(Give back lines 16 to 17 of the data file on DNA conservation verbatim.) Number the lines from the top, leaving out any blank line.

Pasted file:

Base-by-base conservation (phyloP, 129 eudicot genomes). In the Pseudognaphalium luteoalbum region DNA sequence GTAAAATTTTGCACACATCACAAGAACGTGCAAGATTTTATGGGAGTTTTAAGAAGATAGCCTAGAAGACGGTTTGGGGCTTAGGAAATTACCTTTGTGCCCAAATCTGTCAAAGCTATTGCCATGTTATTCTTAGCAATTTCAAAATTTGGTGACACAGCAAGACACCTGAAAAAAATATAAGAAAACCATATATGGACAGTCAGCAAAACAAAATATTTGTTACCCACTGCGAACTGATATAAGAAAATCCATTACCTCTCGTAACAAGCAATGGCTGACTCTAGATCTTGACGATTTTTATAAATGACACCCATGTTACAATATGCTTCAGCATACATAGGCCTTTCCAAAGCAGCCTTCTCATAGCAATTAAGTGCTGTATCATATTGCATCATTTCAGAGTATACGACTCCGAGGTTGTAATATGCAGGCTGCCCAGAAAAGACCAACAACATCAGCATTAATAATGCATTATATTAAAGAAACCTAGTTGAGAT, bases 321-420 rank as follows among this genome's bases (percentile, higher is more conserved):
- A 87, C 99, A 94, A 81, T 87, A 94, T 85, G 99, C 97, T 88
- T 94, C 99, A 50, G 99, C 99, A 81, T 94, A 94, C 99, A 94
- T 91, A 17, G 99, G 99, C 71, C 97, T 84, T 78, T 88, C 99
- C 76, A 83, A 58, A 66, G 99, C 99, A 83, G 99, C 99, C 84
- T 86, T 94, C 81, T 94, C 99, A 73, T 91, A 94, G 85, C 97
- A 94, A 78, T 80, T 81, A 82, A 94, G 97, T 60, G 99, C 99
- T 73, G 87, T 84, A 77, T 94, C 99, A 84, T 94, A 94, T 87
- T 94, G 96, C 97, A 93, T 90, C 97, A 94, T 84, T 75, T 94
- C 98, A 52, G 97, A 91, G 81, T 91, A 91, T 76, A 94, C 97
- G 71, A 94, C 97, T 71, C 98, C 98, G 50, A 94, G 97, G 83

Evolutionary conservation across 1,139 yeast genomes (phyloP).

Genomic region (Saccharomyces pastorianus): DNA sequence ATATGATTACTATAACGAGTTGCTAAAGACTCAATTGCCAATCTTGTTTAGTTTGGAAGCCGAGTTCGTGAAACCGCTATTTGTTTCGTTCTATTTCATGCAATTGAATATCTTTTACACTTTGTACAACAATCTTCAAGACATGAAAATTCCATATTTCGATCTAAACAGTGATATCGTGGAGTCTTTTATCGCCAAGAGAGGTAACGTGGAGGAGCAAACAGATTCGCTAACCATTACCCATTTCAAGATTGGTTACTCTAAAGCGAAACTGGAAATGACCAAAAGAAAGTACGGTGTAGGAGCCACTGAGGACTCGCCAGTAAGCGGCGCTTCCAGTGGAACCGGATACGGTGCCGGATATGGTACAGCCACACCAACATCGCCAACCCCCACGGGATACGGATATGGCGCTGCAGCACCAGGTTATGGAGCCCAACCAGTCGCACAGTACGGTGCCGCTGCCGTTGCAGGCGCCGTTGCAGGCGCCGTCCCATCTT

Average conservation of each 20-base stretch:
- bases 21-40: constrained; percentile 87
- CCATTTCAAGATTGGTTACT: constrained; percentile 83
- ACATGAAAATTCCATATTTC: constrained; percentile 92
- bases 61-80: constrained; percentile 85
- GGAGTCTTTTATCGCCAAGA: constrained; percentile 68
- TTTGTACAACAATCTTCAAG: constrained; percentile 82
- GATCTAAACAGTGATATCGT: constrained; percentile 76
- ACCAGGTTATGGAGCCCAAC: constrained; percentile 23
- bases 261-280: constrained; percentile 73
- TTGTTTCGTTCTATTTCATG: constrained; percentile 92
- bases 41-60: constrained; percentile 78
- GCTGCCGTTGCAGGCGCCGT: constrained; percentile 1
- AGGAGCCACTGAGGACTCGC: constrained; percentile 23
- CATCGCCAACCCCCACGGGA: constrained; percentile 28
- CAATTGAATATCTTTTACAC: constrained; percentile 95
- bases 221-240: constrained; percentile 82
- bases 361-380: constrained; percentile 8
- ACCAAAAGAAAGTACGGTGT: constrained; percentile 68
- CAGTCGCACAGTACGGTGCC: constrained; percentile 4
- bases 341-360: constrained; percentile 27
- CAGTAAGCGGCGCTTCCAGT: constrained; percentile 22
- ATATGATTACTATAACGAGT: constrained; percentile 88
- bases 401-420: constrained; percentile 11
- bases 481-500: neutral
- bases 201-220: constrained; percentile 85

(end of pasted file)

- CCATTTCAAGATTGGTTACT: constrained; percentile 83
- ACATGAAAATTCCATATTTC: constrained; percentile 92